Our office represents a number of individuals who, while fighting criminal charges, also face violations of probation for a previous conviction. Some of these clients received sentences which consisted of solely probation while others received probation following a period of incarceration.
The basic objective of probation is to provide a vehicle for the rehabilitation without incarceration. While on probation an individual is subject to drug testing, regular appointments with their probation officer, status hearings before the sentencing judge who ordered the probation and any other conditions applicable under the law. The sentencing judge may revoke probation if, after a hearing, known as a Gagnon Hearing, it is found that probation is not appropriate due to a failure on the part of an individual to comply with the terms of the probation.
A judge has a great deal of discretion during a probation violation hearing and so it is very important for a defense attorney to make a persuasive argument if a client is faced with a possible revocation of his or her probation. In most situations one faces probation revocation due to an arrest, positive drug test, or a failure to comply with Court orders such as making restitution for property damage. Arrests and/or positive drug tests are considered direct violations because they involve the commission of crimes during probation which is obviously not permitted. While an arrest for an alleged criminal offense is not a conviction, Pennsylvania, similar to many states and the Federal Courts, permits a prosecutor to make a motion to the Court for the revocation of an individual’s probation based on the arrest alone.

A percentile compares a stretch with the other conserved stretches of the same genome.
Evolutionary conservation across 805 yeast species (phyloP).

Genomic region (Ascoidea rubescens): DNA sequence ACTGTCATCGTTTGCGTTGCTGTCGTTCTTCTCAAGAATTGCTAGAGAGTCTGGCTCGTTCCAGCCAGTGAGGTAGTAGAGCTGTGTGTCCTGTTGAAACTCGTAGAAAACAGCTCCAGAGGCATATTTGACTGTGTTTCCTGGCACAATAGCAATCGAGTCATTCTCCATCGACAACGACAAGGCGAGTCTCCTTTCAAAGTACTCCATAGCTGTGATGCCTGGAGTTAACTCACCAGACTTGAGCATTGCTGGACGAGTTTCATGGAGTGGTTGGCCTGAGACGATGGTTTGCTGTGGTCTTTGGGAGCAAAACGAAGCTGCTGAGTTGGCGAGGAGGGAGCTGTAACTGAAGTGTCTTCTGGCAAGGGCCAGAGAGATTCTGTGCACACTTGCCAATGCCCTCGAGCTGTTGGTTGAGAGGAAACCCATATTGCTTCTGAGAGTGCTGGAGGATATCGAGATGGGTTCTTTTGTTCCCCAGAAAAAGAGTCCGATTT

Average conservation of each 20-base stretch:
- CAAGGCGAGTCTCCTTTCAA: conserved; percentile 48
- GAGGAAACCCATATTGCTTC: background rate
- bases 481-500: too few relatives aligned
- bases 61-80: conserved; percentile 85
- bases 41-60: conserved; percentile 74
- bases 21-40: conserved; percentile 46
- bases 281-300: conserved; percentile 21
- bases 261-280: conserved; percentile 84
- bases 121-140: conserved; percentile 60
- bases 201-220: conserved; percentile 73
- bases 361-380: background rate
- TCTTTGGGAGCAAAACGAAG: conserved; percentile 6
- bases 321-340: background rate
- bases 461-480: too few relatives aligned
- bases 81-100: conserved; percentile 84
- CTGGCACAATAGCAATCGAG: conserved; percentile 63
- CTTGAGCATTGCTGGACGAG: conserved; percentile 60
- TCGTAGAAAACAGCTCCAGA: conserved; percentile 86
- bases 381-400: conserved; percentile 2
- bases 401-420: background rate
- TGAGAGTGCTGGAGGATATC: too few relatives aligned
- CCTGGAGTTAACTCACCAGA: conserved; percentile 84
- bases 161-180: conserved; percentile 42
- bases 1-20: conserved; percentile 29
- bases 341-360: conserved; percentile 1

In Pennsylvania, the lead case which is often cited in these prosecution motions is Commonwealth v. Daisey Kates. This case is based on the proposition that there is no statutory restriction preventing a Court from proceeding with a probation revocation hearing prior to a trial on criminal charges which form the basis for the alleged probation violation. Pennsylvania, like many jurisdictions, permits these proceedings because the issues pertaining to probation revocation and the standard of proof (beyond a reasonable doubt) at trial are not identical. Further, courts have found that individuals subject to these types of hearings are not deprived of their Due Process rights under the United States Constitution.
The 5th and 14th Amendment to the United States Constitution contain Due Process Clauses. These amendments pertain to self-incrimination, the right to counsel and the requirement that state governments comply with the Constitution despite their own State Constitutions. Due process is also found within other Amendments such as notification of the charges/allegations, the right to confront witnesses and the right to have one’s case heard before an impartial judge/jury. Despite these Constitutional protections, the issue at a probation hearing, however, is whether probation is appropriate and whether the sentencing judge is satisfied with an individual’s conduct while on probation. Courts have found that this issue is outside Due Process and the Constitutional Protections are not applicable.
This legal procedure is obviously very difficult for many clients as well as defense attorneys. It’s important, however, that if you are faced with a violation of probation that you and your attorney discuss possible strategies to avoid revocation based on the arrest alone. Your attorney’s argument must address not only the underlying violation but distinguish the prosecution’s constitutional argument so that a judge can assess whether a revocation is appropriate. If your attorney fails to address these issues, you face serious consequences and most likely jail.
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